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This Week in Trading History: Facebook & Netflix Go Public

This week in trading history was a millennial’s dream as both Facebook and Netflix went public. Warren Buffett also had some stern words and the iconic Marilyn Monroe sang “Happy Birthday”…

18th May

2012
Facebook went public with an IPO of $38 and a market cap of $104bn. As of May 2020, Facebook’s net worth is $598.6Bn and shares are $205.10.

19th May

1932
Due to the Great Depression, 8 million Americans were unemployed and faced starvation. The Fed was working on creating major construction projects to create jobs and boost the economy, with the price of this construction in excess of $1bn. They also made the decision to cut wages by 30% for 12 months and continued to fund the banks to keep businesses alive.

1962
Marilyn Monroe performed her famous rendition of “Happy Birthday” for President John F. Kennedy’s 45th birthday. The dress she wore, designed by Jean Louis, was sewn with 2500 rhinestones and was sold at auction for over $1.26m.

20th May

1940
Nazi Germany advanced towards Paris, as a result of the news Wall Street stocks fell more than 6.5% due to a huge sell-off. Rumours of the New York Stock Exchange closing also began, however the NYSE never closed due to WW2, unlike in World War 1 when it closed for nearly four months.

1996
The U.S. Supreme Court overturned a state court ruling for BMW to pay an Alabama doctor who had attempted to sue the company for selling him a BMW that had been repainted. Dr. Ira Gore was originally given $4m in actual and punitive damages… even though the car was in perfect condition. The Supreme Court said that the payment was “grossly excessive” and BMW was unscathed by the unjust case.

2010
Five paintings were stolen from the Museum of Modern Art in Paris. These paintings by artists such as Picasso, Matisse and Braque, were estimated to be worth over $100m and dated back to the early 20th century. The 49-year-old burglar Vjeran Tomic, dubbed “Spiderman” for his acrobatic heists, was sentenced to eight years in prison, however the art was never found.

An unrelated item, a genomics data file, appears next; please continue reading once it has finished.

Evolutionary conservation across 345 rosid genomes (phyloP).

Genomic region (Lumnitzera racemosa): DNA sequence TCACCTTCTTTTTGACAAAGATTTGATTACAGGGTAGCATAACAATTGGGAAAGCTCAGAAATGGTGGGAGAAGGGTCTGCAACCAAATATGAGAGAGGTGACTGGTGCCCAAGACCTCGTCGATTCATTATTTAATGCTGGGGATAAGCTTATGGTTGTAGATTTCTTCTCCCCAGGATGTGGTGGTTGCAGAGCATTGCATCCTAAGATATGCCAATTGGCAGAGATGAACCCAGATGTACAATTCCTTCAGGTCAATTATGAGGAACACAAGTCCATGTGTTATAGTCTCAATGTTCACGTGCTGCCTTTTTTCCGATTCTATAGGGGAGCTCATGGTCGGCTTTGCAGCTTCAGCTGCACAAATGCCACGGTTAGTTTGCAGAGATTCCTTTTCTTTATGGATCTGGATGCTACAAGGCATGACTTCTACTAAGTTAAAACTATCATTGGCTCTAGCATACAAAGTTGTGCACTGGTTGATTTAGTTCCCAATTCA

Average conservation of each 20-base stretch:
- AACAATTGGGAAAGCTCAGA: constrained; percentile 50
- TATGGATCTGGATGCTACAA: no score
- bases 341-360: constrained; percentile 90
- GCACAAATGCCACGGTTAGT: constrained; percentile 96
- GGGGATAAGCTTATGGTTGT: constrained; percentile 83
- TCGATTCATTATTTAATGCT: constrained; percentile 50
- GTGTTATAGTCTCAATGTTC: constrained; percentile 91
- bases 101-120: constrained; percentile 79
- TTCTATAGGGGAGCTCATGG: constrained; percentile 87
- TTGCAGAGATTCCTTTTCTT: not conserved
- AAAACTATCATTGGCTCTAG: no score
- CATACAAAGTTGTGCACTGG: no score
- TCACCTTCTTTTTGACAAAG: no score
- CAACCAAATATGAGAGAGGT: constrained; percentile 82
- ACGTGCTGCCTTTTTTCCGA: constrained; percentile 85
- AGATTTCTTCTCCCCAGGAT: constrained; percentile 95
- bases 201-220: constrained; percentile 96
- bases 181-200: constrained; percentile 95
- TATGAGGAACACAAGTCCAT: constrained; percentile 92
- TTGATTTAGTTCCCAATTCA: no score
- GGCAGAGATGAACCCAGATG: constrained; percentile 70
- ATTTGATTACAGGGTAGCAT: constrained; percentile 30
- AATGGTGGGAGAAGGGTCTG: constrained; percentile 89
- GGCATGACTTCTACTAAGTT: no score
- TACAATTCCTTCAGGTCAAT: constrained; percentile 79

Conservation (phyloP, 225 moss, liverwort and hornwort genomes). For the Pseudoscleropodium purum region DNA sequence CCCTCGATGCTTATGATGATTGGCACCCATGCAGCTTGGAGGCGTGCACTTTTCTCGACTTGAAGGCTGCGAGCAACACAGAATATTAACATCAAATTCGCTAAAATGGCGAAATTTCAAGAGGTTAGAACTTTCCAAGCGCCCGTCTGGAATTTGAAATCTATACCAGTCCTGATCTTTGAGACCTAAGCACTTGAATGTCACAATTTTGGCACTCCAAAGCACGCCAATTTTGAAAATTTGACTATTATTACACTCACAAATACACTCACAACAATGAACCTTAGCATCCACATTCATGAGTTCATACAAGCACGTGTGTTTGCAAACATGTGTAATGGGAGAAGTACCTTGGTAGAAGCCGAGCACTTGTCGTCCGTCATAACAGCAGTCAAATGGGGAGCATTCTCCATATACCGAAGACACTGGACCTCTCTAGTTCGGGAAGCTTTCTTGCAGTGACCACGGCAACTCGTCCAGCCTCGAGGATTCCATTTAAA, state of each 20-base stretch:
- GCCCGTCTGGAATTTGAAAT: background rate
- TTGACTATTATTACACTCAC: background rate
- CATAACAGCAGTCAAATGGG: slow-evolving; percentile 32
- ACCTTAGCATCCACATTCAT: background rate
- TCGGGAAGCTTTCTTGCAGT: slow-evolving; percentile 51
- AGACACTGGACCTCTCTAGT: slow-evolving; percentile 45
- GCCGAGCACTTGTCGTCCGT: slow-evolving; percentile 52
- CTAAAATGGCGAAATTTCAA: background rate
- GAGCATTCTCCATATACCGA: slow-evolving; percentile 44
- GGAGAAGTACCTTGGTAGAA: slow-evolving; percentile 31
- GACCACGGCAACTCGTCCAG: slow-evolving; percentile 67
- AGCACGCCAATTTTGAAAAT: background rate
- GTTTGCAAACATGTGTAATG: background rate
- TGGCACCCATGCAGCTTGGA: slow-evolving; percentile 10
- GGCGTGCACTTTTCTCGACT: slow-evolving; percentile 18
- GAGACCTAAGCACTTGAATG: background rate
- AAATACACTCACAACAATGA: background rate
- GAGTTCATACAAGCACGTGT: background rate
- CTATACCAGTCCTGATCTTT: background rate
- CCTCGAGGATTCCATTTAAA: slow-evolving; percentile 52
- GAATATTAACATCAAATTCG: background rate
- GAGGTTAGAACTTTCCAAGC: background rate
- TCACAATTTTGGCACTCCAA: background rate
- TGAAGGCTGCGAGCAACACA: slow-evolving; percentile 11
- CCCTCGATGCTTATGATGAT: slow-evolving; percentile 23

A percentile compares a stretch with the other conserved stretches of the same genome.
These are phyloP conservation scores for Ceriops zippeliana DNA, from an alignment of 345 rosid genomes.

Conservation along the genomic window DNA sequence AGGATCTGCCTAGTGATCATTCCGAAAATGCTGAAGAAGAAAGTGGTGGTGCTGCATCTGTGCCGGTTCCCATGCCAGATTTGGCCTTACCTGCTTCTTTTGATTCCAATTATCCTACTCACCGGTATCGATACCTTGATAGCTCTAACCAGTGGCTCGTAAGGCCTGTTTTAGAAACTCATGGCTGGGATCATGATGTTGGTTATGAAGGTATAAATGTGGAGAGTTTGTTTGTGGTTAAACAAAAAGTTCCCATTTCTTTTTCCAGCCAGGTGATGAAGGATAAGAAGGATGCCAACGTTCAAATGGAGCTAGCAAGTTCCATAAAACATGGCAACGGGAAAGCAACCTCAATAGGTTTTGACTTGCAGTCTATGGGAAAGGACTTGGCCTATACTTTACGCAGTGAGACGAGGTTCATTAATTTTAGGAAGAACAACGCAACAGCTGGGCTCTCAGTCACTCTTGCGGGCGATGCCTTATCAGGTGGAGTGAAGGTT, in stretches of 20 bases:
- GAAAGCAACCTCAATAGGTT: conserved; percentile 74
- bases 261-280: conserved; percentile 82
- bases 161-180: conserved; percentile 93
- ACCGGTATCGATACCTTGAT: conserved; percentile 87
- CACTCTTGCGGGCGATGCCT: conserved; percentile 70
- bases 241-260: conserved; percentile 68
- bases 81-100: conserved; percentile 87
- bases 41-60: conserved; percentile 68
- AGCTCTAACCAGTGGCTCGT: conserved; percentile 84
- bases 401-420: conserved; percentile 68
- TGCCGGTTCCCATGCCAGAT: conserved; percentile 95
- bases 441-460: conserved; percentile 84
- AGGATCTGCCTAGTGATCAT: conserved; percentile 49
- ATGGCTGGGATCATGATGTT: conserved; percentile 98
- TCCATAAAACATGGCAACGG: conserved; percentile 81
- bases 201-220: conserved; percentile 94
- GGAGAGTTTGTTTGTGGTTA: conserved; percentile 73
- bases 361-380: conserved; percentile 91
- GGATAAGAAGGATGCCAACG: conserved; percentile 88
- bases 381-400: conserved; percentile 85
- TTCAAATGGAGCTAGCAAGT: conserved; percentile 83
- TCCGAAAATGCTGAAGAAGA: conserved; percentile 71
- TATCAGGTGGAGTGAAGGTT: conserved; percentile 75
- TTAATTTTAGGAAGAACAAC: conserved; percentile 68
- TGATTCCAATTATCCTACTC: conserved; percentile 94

22nd May

1990
Windows 3.0 is released by Microsoft and became the best-selling software to date, selling one million copies in the first four months. The software was priced at $150. 1990 was the beginning of a decade-long rise in Microsoft’s stocks. In May 2020 shares are priced at $176.87.

1991
Paul Mozer, trader for Saloman Brothers, attempted to corner the U.S. Treasury Market by illegally placing orders and buying 90% of the bills. This created a crisis for Soloman Brothers and Warren Buffett had to step in as temporary chairman. These events lead to Buffett giving his famous testimony stating “Lose money for the firm and I will be understanding. Lose a shred of reputation for the firm, and I will be ruthless.”

2013
The Venezuelan government created a $79m credit for the importation of toilet paper, toothpaste and soap. Apparently, the country had been facing chronic shortages. Or… did they see something coming…

23rd May

1922
Walt Disney incorporated their first company, Laugh-O-Gram films. After creating various short films, they declared bankruptcy a year later. However, the studio had a certain character that proved to be very inspiring for Walt Disney’s career, a mouse… Disney moved to Hollywood.

1946
99% of U.S railroad workers went on the largest organised strike in U.S history. The strike crippled the nation for three days and lead to the New York Stock Exchange closing on the 25th of May.

2002
Netflix became public with an IPO of $15 per share. Shares rose as high as $17.40, but closed the day at $16.75, up 12%. This gave them a market cap of $345m. In May 2020 stocks are at $442.81 per share.

24th May

1883
The Brooklyn Bridge opened to traffic for the first time on this day. The bridge took 14 years to build and cost $15m, in 2020 that would be the equivalent to more that $380m.